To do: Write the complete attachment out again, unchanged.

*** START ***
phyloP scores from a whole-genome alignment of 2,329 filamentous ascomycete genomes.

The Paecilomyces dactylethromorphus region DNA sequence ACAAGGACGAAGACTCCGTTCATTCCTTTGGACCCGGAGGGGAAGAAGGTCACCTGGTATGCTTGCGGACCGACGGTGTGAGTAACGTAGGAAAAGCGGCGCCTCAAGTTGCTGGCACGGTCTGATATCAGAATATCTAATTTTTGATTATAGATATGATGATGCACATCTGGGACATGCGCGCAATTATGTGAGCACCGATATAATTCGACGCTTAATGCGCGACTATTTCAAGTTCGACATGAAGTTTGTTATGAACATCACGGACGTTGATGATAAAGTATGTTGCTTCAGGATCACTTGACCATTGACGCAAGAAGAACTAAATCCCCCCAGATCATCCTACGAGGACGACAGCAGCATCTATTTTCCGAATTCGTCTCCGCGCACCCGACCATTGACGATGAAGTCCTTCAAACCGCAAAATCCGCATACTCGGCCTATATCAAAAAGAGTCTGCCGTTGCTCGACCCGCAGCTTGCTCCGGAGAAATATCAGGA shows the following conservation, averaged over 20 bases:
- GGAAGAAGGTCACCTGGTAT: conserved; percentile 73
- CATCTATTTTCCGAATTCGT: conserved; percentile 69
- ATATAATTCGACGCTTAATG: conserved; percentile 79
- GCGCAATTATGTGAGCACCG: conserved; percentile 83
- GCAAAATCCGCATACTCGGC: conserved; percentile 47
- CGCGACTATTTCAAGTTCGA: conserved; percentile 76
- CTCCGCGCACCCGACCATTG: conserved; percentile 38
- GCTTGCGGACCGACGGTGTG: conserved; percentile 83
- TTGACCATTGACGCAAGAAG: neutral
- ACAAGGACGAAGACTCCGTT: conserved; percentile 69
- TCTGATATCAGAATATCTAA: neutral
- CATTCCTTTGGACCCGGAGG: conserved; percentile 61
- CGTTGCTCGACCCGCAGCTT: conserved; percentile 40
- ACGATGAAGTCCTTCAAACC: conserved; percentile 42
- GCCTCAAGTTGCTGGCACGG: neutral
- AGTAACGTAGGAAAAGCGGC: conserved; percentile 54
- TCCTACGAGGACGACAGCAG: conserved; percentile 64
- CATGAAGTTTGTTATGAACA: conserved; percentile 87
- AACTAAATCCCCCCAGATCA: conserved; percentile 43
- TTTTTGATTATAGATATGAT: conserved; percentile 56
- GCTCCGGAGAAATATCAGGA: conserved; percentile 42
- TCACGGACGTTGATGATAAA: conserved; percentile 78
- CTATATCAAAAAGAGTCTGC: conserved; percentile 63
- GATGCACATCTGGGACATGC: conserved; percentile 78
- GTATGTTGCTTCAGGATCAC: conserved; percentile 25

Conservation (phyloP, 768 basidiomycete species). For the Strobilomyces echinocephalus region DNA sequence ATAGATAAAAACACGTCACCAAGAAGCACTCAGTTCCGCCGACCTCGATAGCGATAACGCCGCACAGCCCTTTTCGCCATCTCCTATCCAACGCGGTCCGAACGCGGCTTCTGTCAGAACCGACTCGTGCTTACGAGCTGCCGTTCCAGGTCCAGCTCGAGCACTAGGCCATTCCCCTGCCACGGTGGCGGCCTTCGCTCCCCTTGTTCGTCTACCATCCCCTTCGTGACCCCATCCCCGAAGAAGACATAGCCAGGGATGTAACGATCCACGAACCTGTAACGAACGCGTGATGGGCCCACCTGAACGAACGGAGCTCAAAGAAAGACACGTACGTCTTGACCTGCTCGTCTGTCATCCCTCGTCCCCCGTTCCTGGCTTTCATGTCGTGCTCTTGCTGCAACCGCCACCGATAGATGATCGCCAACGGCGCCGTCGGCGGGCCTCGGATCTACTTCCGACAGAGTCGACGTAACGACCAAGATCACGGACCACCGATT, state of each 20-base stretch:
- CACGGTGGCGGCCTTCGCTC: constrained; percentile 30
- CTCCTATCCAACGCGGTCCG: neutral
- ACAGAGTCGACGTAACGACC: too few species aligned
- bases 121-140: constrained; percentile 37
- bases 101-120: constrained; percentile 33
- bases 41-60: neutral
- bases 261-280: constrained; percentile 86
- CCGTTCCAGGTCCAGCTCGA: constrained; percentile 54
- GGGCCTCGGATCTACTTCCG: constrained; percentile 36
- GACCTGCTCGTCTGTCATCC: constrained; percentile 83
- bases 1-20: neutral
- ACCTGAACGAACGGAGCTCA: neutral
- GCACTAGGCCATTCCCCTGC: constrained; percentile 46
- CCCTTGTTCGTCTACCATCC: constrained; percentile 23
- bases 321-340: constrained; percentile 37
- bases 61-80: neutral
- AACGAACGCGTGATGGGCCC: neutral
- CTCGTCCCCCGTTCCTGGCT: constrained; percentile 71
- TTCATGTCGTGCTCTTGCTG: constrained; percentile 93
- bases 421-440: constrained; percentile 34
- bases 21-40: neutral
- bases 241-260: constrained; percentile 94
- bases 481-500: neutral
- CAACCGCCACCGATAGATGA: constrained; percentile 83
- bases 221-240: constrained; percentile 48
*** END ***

phyloP scores from a whole-genome alignment of 2,329 filamentous ascomycete genomes.

The Paecilomyces dactylethromorphus region DNA sequence ACAAGGACGAAGACTCCGTTCATTCCTTTGGACCCGGAGGGGAAGAAGGTCACCTGGTATGCTTGCGGACCGACGGTGTGAGTAACGTAGGAAAAGCGGCGCCTCAAGTTGCTGGCACGGTCTGATATCAGAATATCTAATTTTTGATTATAGATATGATGATGCACATCTGGGACATGCGCGCAATTATGTGAGCACCGATATAATTCGACGCTTAATGCGCGACTATTTCAAGTTCGACATGAAGTTTGTTATGAACATCACGGACGTTGATGATAAAGTATGTTGCTTCAGGATCACTTGACCATTGACGCAAGAAGAACTAAATCCCCCCAGATCATCCTACGAGGACGACAGCAGCATCTATTTTCCGAATTCGTCTCCGCGCACCCGACCATTGACGATGAAGTCCTTCAAACCGCAAAATCCGCATACTCGGCCTATATCAAAAAGAGTCTGCCGTTGCTCGACCCGCAGCTTGCTCCGGAGAAATATCAGGA shows the following conservation, averaged over 20 bases:
- GGAAGAAGGTCACCTGGTAT: conserved; percentile 73
- CATCTATTTTCCGAATTCGT: conserved; percentile 69
- ATATAATTCGACGCTTAATG: conserved; percentile 79
- GCGCAATTATGTGAGCACCG: conserved; percentile 83
- GCAAAATCCGCATACTCGGC: conserved; percentile 47
- CGCGACTATTTCAAGTTCGA: conserved; percentile 76
- CTCCGCGCACCCGACCATTG: conserved; percentile 38
- GCTTGCGGACCGACGGTGTG: conserved; percentile 83
- TTGACCATTGACGCAAGAAG: neutral
- ACAAGGACGAAGACTCCGTT: conserved; percentile 69
- TCTGATATCAGAATATCTAA: neutral
- CATTCCTTTGGACCCGGAGG: conserved; percentile 61
- CGTTGCTCGACCCGCAGCTT: conserved; percentile 40
- ACGATGAAGTCCTTCAAACC: conserved; percentile 42
- GCCTCAAGTTGCTGGCACGG: neutral
- AGTAACGTAGGAAAAGCGGC: conserved; percentile 54
- TCCTACGAGGACGACAGCAG: conserved; percentile 64
- CATGAAGTTTGTTATGAACA: conserved; percentile 87
- AACTAAATCCCCCCAGATCA: conserved; percentile 43
- TTTTTGATTATAGATATGAT: conserved; percentile 56
- GCTCCGGAGAAATATCAGGA: conserved; percentile 42
- TCACGGACGTTGATGATAAA: conserved; percentile 78
- CTATATCAAAAAGAGTCTGC: conserved; percentile 63
- GATGCACATCTGGGACATGC: conserved; percentile 78
- GTATGTTGCTTCAGGATCAC: conserved; percentile 25

Conservation (phyloP, 768 basidiomycete species). For the Strobilomyces echinocephalus region DNA sequence ATAGATAAAAACACGTCACCAAGAAGCACTCAGTTCCGCCGACCTCGATAGCGATAACGCCGCACAGCCCTTTTCGCCATCTCCTATCCAACGCGGTCCGAACGCGGCTTCTGTCAGAACCGACTCGTGCTTACGAGCTGCCGTTCCAGGTCCAGCTCGAGCACTAGGCCATTCCCCTGCCACGGTGGCGGCCTTCGCTCCCCTTGTTCGTCTACCATCCCCTTCGTGACCCCATCCCCGAAGAAGACATAGCCAGGGATGTAACGATCCACGAACCTGTAACGAACGCGTGATGGGCCCACCTGAACGAACGGAGCTCAAAGAAAGACACGTACGTCTTGACCTGCTCGTCTGTCATCCCTCGTCCCCCGTTCCTGGCTTTCATGTCGTGCTCTTGCTGCAACCGCCACCGATAGATGATCGCCAACGGCGCCGTCGGCGGGCCTCGGATCTACTTCCGACAGAGTCGACGTAACGACCAAGATCACGGACCACCGATT, state of each 20-base stretch:
- CACGGTGGCGGCCTTCGCTC: constrained; percentile 30
- CTCCTATCCAACGCGGTCCG: neutral
- ACAGAGTCGACGTAACGACC: too few species aligned
- bases 121-140: constrained; percentile 37
- bases 101-120: constrained; percentile 33
- bases 41-60: neutral
- bases 261-280: constrained; percentile 86
- CCGTTCCAGGTCCAGCTCGA: constrained; percentile 54
- GGGCCTCGGATCTACTTCCG: constrained; percentile 36
- GACCTGCTCGTCTGTCATCC: constrained; percentile 83
- bases 1-20: neutral
- ACCTGAACGAACGGAGCTCA: neutral
- GCACTAGGCCATTCCCCTGC: constrained; percentile 46
- CCCTTGTTCGTCTACCATCC: constrained; percentile 23
- bases 321-340: constrained; percentile 37
- bases 61-80: neutral
- AACGAACGCGTGATGGGCCC: neutral
- CTCGTCCCCCGTTCCTGGCT: constrained; percentile 71
- TTCATGTCGTGCTCTTGCTG: constrained; percentile 93
- bases 421-440: constrained; percentile 34
- bases 21-40: neutral
- bases 241-260: constrained; percentile 94
- bases 481-500: neutral
- CAACCGCCACCGATAGATGA: constrained; percentile 83
- bases 221-240: constrained; percentile 48